The Brien McMahon Residence Hall opened as a dormitory at the University of Connecticut in the fall of 1964. It was one of the first buildings constructed during the presidency of Homer D. Babbidge. From the outset, the building was named after Brien McMahon, the prominent lawyer and politician from Connecticut.
McMahon was born in Norwalk, Connecticut, in 1903. He attended Fordham University and Yale Law School. He briefly became a judge for Norwalk’s City Court before serving as special assistant to the Attorney General of the United States. McMahon was elected as United States Senator for Connecticut in 1945 and served until his death in 1952. During his time in office, he became an expert in nuclear energy, authoring the Atomic Energy Act of 1946 and promoting the civilian control of nuclear development.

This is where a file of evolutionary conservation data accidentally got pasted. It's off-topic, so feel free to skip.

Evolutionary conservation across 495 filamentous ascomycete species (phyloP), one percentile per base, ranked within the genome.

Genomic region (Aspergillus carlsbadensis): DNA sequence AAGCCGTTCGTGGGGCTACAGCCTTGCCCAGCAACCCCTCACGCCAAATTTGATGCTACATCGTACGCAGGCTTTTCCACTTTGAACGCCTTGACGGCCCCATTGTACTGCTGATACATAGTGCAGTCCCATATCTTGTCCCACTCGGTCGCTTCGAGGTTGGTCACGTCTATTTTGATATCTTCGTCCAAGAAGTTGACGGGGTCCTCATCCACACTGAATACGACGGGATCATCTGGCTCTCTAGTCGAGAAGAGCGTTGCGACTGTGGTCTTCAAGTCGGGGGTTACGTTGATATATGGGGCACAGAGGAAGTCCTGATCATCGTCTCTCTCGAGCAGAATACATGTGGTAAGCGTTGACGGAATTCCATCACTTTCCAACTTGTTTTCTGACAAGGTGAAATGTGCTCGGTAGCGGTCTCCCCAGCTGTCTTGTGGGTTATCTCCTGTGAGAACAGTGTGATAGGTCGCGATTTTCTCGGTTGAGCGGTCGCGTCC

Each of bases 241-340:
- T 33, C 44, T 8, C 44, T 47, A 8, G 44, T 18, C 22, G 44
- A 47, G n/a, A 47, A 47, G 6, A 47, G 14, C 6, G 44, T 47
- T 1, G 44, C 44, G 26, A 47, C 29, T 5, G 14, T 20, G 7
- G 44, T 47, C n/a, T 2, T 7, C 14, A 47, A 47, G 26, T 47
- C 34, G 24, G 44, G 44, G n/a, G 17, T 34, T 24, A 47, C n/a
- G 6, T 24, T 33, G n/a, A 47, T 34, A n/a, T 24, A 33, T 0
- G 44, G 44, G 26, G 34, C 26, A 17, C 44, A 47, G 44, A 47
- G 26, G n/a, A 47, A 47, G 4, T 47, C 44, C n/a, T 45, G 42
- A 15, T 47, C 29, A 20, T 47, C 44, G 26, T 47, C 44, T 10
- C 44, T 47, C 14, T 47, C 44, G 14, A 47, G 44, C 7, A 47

In the Senate, McMahon served alongside William Benton, who later became a member of UConn’s Board of Trustees. In 1958, Senator Benton inaugurated a successful lecture series at UConn, the Brien McMahon Lecture Series, in honor of his late friend and fellow senator from Connecticut. The lecture series ran for a number of years, bringing prominent politicians and scholars to campus, such as Hans Morgenthau, J. William Fulbright, and Romulo Betancourt.
Today, the building is easily recognized by its recently renovated dining hall with a striking glass façade that faces onto Hillside Road.
This post was written by Shaine Scarminach, a UConn History Ph.D candidate who is a student assistant in Archives & Special Collections.